Both Obamas even took to the Spanish-language airwaves this week to do some last minute campaigning on Univision radio. All the noise made Andrew Sullivan ask, somewhat awkwardly, "Por qué inmigración?," citing a piece by Ross Douthat of the New York Times that wondered aloud if Democrats really think they can win in 2012 on the immigration issue.

Douthtat writes: "in 2012 there’s little reason to think that the gains from mobilizing Hispanics around an (almost certainly futile) immigration reform push will count for all that much."

In fact, Nate Silver at Fivethirtyeight, the reigning champ of statistical political analysts, broke down the 2008 election and decided that "the removal of the Hispanic vote wouldn't have changed the election outcome in any state."

Until that cold political calculus changes, I think the best bet is for several more years of empty promises.

Image Source: Vivirlatino
Online Sources: Huffington Post, New York Times, Andrew Sullivan/The Atlantic,, The New Yorker, NPR, RealClearPolitics, Associated Press

Daily Headlines: November 2, 2010

* Colombia: Congrats to Edgar Renteria who was named as the World Series Most Valuable Player as the San Francisco Giants won their first championship in over fifty years.

* Mexico: Four U.S. citizens were killed in separate incidents in northern Mexico over the weekend.

* Argentina: "It's my most painful moment," said President Cristina Fernandez in a nationally televised speech last night regarding the sudden death of her husband.

* Cuba: Local Catholic Church officials said that the government would release a political prisoner held behind bars since 1985.

* Haiti: How did a “South Asian strain” of cholera arrive in Haiti to infect and kill over 330 people?

* Venezuela: Political relations between Venezuela and Colombia are expected to keep improving, as Hugo Chavez will host Juan Manuel Santos in Caracas today.

Image – The Telegraph (“Let the party begin: San Francisco players celebrate after beating the Texas Rangers Photo: REUTERS.”)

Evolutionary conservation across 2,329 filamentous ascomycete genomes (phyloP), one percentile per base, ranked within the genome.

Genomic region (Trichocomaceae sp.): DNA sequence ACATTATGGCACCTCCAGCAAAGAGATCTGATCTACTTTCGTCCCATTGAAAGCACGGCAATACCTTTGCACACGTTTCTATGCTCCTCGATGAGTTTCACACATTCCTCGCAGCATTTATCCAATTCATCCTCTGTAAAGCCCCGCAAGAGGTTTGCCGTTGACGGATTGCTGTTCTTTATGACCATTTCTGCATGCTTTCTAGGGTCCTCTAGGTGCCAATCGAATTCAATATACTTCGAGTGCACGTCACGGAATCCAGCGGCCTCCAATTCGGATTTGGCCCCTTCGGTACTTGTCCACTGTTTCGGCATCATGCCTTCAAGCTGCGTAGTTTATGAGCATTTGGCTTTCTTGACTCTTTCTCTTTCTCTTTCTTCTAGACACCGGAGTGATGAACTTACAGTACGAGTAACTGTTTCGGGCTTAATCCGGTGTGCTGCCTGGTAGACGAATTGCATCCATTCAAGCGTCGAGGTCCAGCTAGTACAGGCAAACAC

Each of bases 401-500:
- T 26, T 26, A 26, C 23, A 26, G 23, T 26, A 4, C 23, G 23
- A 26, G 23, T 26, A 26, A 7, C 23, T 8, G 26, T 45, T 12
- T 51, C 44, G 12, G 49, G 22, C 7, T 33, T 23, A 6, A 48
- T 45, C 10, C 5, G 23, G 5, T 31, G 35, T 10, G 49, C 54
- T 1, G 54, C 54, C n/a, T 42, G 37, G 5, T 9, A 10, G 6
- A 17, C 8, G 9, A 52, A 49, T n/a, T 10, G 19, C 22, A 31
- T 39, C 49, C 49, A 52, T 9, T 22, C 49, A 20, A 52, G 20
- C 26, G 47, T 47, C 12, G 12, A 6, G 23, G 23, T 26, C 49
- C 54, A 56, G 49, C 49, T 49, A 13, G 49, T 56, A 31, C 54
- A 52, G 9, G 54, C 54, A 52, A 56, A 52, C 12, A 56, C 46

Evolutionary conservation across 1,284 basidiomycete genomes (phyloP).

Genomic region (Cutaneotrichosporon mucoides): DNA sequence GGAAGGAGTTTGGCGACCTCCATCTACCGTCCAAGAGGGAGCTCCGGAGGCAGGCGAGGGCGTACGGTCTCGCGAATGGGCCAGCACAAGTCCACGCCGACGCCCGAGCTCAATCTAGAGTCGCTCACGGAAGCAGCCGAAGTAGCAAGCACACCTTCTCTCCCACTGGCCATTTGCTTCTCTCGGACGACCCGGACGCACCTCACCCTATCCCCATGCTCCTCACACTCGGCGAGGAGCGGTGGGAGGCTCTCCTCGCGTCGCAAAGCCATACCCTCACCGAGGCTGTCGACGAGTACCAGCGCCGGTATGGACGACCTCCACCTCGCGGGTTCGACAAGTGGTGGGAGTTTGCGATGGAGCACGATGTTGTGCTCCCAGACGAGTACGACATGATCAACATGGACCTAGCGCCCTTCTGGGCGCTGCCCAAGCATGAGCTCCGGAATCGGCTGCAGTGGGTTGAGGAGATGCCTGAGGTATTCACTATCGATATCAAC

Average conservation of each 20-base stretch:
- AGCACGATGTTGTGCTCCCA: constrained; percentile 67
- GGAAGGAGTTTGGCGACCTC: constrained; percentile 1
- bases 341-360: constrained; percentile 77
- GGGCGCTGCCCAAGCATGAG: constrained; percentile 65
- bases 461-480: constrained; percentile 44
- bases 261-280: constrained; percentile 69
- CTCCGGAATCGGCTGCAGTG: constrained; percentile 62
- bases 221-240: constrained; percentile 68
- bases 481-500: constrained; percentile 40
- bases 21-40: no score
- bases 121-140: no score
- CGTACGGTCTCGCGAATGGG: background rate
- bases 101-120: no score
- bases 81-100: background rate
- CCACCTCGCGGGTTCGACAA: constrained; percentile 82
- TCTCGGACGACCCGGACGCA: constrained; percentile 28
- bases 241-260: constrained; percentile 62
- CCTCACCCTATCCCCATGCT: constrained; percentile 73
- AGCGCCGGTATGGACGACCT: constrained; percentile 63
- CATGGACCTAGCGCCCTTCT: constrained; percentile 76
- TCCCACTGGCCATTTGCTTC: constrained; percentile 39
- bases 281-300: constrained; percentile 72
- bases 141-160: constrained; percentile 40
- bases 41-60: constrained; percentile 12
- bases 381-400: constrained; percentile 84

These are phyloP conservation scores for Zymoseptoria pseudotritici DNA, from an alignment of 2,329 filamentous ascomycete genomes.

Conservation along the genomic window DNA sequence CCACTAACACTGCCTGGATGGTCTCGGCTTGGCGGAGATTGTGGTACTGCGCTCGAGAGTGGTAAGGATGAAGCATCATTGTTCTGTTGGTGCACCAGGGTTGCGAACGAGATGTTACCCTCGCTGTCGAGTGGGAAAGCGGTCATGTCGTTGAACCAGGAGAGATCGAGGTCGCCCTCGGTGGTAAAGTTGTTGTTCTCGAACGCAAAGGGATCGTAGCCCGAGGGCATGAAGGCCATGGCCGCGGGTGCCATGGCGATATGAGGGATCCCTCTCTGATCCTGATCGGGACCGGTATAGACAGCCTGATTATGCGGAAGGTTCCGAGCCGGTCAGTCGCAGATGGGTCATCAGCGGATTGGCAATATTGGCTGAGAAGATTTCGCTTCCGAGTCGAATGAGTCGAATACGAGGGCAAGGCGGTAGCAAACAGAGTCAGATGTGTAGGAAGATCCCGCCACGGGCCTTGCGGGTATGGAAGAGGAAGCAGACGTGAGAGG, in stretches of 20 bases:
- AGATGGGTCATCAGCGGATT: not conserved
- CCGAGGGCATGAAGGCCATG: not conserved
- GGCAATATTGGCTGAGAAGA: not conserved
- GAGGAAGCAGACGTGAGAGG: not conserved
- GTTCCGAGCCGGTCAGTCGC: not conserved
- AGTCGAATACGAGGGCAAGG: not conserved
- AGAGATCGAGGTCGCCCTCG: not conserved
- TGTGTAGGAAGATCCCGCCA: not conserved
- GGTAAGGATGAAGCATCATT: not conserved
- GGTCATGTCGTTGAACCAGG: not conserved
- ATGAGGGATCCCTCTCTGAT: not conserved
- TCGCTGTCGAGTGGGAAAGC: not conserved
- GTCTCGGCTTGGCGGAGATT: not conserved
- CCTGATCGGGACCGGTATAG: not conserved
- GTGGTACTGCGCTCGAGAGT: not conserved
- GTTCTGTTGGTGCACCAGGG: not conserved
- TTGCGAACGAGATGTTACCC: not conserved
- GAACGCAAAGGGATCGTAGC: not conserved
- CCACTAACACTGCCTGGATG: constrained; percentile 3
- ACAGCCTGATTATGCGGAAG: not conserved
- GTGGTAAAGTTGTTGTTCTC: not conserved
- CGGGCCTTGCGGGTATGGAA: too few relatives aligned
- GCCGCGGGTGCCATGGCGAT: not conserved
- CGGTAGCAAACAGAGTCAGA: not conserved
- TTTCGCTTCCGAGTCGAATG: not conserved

Online Sources- Reuters, El Universal, CNN, BBC News, The Latin Americanist, USA TODAY

Monday, November 1, 2010

World Watch: Losing by boozing

* Britain: According to a study published in the medical journal Lancet alcohol is a more dangerous drug than heroin or crack.

* Indonesia: Mount Merapi continues to rumble and spew hot ash days after several islands were ravaged by a tsunami caused by an earthquake.

* U.S.: Google filed a lawsuit last week against the U.S. government alleging that they were inappropriately excluded from a messaging contract in favor of Microsoft.

* Ivory Coast: The country’s presidential election designed to “end years of crisis” may go to a second round.

Image – New York Daily News (via Getty Images)
Online Sources- Xinhua, BBC News, MSNBC, PC Magazine

Today’s Video: A petition for Peru

On Tuesday we’ll dedicate most of the day’s posts to the midterm legislative elections in the U.S.

Last week a protest was held in the Peruvian capital of Lima advocating the rights of women. The demonstration was organized through Amnesty International (AI), and activists of that organization handed over a petition signed with 25,000 signatures calling for the government to do more to reduce the female and infant mortality rates. One woman dies in Peru every eight hours due to complications related to pregnancy according to AI secretary general Salil Shetty. She added that most of these deaths are preventable and especially hit rural, indigenous, and poor women.